The ZIMBABWE Situation Our thoughts and prayers are with Zimbabwe
- may peace, truth and justice prevail.

Back to Index

Back to the Top
Back to Index

17 Feb 2004 17:04 GMT DJ Zimbabwe Opposition Reveals Pres Decree Over Detentions
Copyright © 2004, Dow Jones Newswires

HARARE, Zimbabwe (AP)--Zimbabwe's opposition leaders said Tuesday that the government has issued a decree allowing for the detention of suspects without bail, for up to four weeks for political and economic offenses.

The presidential decree was issued Friday, and revealed by opposition leaders Tuesday. They accused the government of imposing an "undeclared state of emergency."

The decree is officially aimed at fighting corruption, money laundering and other economic offenses, said David Coltart, a lawyer and opposition parliamentarian.

Hidden in the document, however, are two references indicating the regulations also apply to offenses committed under the Public Order and Security Act - referred to only by a relevant clause number, 10 - he said.

"These regulations are nothing less than a Trojan horse, which effectively usher in provisions that give the regime state of emergency powers without declaring a state of emergency," Coltart said.

Government officials didn't immediately respond to the accusations.

Under Zimbabwe's sweeping security laws, political crimes include the mere threat of a strike or protest, "civil disobedience" and attempts to "subvert or coerce" the government through defiance of any legislation.

Previously, anyone detained under these regulations could only be held for 48 hours without a bail hearing.

President Robert Mugabe's order gives police the power to detain suspects for seven days without evidence of a crime, and a further 21 days after showing enough proof to justify court proceedings.

Zimbabwe is suffering its worst political and economic crisis since independence from Britain in 1980, with violent state repression and acute shortages of food, gasoline, hard currency and other essentials.

Mugabe, who has lead the country since independence, retained state of emergency laws he inherited from the former white-minority regime until 1991.

The government's original draft for the security laws passed in 2001 sought to reinstate 30-day detention without bail, but the clause was deleted after protests by parliamentarians.

Welshman Ncube, secretary-general of the Opposition Movement for Democratic Change, accused authorities Tuesday of trying to restore the provision ahead of next year's parliamentary elections without consulting lawmakers.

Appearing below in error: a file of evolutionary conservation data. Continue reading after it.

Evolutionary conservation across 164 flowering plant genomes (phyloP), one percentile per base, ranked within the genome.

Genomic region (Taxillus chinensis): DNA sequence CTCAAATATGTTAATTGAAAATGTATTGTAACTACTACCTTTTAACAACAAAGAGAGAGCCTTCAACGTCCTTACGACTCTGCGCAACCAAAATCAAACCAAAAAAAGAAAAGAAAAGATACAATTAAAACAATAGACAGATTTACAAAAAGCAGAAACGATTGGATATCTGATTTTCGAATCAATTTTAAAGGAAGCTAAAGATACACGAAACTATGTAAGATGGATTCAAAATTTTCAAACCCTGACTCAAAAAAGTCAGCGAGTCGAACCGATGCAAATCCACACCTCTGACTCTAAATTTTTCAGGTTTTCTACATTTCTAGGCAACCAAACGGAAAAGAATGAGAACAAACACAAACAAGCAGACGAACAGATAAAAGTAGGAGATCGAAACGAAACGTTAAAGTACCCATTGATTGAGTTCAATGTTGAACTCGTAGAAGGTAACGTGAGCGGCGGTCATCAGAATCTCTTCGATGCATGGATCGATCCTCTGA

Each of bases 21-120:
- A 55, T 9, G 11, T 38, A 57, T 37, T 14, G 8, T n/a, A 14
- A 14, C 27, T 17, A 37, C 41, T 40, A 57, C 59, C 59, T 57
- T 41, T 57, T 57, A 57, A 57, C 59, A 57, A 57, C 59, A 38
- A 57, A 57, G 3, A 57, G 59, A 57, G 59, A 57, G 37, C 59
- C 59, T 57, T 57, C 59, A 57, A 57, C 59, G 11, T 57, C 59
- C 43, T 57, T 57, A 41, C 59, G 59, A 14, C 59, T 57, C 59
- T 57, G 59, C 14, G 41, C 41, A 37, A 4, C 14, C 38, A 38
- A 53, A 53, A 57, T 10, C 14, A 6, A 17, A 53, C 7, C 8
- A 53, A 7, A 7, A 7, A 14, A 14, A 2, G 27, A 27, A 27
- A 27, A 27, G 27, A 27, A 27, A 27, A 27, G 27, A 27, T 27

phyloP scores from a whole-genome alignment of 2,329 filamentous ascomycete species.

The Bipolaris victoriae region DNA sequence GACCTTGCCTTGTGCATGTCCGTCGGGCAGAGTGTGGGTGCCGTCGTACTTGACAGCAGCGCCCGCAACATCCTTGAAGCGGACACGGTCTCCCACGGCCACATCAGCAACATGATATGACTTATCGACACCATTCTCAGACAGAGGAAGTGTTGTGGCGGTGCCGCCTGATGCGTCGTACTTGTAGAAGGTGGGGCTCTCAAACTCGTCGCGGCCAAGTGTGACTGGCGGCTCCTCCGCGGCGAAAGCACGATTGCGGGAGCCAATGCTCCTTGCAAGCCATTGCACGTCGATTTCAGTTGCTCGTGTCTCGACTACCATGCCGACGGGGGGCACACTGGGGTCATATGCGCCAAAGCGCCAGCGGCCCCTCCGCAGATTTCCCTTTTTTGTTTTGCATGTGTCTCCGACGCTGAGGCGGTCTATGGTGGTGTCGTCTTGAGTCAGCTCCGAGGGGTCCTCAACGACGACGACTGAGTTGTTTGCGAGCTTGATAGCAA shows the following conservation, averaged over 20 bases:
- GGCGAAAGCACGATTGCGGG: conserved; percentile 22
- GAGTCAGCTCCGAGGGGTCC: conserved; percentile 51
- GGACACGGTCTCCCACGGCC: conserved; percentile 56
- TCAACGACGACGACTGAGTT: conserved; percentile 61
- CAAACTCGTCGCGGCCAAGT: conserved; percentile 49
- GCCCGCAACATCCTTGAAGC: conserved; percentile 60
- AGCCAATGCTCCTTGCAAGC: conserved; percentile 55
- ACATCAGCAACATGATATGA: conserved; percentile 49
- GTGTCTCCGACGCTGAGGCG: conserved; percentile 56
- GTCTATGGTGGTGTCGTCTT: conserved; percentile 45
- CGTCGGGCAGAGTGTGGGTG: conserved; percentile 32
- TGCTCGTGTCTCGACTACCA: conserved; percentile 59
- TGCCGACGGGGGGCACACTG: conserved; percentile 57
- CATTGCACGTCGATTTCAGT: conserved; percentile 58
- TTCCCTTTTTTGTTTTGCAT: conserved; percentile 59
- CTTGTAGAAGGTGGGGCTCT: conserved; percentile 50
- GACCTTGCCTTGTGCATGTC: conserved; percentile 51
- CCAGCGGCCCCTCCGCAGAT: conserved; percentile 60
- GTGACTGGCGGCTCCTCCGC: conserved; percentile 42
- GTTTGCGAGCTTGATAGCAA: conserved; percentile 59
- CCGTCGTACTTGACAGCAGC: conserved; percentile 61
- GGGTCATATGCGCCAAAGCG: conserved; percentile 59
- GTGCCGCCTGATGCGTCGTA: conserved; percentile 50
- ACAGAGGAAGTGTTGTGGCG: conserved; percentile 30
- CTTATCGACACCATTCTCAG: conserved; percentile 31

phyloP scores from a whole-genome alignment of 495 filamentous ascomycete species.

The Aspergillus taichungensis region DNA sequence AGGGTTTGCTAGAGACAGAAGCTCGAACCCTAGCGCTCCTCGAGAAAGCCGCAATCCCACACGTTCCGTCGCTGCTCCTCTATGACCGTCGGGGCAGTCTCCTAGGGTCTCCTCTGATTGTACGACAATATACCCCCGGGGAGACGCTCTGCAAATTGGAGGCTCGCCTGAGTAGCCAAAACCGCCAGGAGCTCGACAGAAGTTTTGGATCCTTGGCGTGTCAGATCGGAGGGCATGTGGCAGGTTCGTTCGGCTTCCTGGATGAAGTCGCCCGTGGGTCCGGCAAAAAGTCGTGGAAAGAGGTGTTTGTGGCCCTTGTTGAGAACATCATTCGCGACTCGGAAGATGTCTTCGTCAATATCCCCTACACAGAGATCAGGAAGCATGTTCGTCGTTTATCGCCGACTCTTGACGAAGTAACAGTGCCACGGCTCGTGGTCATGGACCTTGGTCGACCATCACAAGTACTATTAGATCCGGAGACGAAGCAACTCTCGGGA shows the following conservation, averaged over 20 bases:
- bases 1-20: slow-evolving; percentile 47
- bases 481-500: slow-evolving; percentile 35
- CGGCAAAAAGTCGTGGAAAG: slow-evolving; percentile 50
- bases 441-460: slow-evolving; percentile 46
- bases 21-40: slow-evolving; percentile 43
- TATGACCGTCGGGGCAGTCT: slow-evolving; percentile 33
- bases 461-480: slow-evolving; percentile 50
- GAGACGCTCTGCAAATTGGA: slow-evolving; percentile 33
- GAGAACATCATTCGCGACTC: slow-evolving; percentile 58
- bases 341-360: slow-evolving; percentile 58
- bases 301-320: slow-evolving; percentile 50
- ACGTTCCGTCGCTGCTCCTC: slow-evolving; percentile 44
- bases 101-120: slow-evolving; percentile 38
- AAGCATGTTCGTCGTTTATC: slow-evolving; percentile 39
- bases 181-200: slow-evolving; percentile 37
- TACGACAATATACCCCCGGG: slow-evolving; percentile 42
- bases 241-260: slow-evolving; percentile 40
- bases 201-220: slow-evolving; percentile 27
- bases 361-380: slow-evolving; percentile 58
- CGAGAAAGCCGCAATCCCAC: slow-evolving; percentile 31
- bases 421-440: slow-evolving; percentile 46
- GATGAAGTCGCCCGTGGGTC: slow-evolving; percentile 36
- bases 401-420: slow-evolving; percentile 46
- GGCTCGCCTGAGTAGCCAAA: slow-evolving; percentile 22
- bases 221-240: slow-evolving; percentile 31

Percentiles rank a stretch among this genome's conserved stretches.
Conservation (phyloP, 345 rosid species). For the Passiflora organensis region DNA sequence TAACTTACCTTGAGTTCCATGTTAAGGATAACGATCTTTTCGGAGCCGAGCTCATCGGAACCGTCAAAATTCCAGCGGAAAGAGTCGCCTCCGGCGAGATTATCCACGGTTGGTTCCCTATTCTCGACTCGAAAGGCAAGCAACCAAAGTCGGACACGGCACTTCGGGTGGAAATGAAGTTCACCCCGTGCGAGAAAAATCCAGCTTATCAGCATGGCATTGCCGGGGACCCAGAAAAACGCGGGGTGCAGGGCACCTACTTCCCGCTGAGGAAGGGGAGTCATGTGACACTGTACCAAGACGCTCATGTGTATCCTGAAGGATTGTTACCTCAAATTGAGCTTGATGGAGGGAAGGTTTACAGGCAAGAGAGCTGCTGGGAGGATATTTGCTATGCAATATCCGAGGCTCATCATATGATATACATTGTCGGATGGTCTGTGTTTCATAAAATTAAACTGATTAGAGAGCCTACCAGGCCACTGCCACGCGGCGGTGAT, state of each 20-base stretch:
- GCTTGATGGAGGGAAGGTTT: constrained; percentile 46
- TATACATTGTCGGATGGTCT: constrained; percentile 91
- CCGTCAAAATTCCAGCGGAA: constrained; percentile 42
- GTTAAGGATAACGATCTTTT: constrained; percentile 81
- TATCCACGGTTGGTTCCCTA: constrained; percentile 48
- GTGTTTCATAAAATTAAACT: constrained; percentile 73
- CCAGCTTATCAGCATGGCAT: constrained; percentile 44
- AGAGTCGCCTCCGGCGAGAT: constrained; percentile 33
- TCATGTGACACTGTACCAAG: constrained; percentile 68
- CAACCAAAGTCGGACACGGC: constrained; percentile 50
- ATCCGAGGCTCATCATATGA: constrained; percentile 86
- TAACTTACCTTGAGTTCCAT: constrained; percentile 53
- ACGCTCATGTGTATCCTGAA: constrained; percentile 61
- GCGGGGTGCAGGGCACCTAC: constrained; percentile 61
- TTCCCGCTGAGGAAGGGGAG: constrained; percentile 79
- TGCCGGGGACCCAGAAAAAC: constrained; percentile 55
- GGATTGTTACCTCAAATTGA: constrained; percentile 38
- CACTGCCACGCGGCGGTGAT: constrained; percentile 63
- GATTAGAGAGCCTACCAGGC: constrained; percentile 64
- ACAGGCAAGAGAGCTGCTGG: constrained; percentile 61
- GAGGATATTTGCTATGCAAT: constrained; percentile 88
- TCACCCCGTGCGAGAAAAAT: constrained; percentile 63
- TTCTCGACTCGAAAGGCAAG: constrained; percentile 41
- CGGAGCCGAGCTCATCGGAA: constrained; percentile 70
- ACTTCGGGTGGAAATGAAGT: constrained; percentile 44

"It is clear the ruling party is determined to prevent political opponents from operating normally and intimidate people from engaging in mass action," Ncube said.

The decree's first victim, however, was a ruling party member.

James Makamba, a prominent businessman, was arrested Feb. 7 for alleged illegal currency deals. The Harare High Court Monday refused him bail under the decree. His next court appearance is scheduled for Feb. 27.

(END) Dow Jones Newswires

Back to the Top
Back to Index

Zimbabwe: Mugabe extends detention period amid protests

Staff Reporter
HARARE, 18 February 2004

Zimbabwe President Robert Mugabe has extended for up to a month the detention period for a range of political and economic crimes.

HARARE: Justice Minister Patrick Chinamasa says the presidential detention decree is aimed at helping police save time and frequent court appearances in connection with a growing number of economic crimes.

Much less publicized in the state-controlled media is the fact that the decree affects the much feared Section 5 of Zimbabwe's Security laws, under which hundreds of mostly opposition supporters, officials and activists have been arrested on charges of subverting a constitutional government.

Until now, Section 5 political detainees could apply for bail and be freed within 48 hours after arrest. Under the new decree, they can be jailed for up to a month, without being charged and without a bail hearing.

Human rights lawyers and academics have condemned the presidential decree as an infringement of basic human rights.

One of Zimbabwe's most outspoken human rights lawyers, Lovemore Madhuku, said the new law is unconstitutional because it was not adopted by parliament. Madhuku, who has been jailed frequently during the past three years, alleges he has been regularly beaten and tortured in police custody.

He says the decree opens the door for abuse by police and opponents of the ruling ZANU-PF party.

Movement for Democratic Change member of parliament, and its secretary for justice, David Coltart, says the decree gives the Zimbabwe government powers equivalent to those in place during a state of emergency, without having to declare one.

He said several opposition MDC members are currently in police custody in the second city Bulawayo, charged under Section 5. He said the new law will be used "preventatively or punitively, to detain those who promote peaceful and non-violent civil disobedience."

"Given the Zimbabwe government's reputation for torturing its opponents in police custody," he said, the new decree will be used to physically abuse those perceived as enemies of the ruling ZANU-PF more effectively, and to deny them timely medical treatment.

(Voice of America News)

Back to the Top
Back to Index

Sent: Wednesday, February 18, 2004 12:27 AM
Subject: ZIMBABWE: Network of support set up for OVC

ZIMBABWE: Network of support set up for OVC

JOHANNESBURG, 17 February (IRIN) - A community-based support network is
hoping to provide material and emotional support to more than 40,000 orphans
and vulnerable children (OVC) in Zimbabwe.

The network was initiated in November last year by the UN Children's Fund
(UNICEF), in partnership with the Zimbabwe Red Cross Society, Family AIDS
Caring Trust Mutare (FACT), and the Centre for Total Transformation (CTT).

The year-long programme, funded by the European Community Humanitarian
Office, assists OVC in 27 districts spread over eight provinces, said Ron
Pouwels, the project officer in UNICEF's child protection unit.

"Subject to receiving more funding, we hope to extend the scope of the
programme to include more OVC - 40,000 is a small figure compared to the
total 760,000 OVC estimated to be living in Zimbabwe," he said.

The network currently provides psychosocial support to the community as well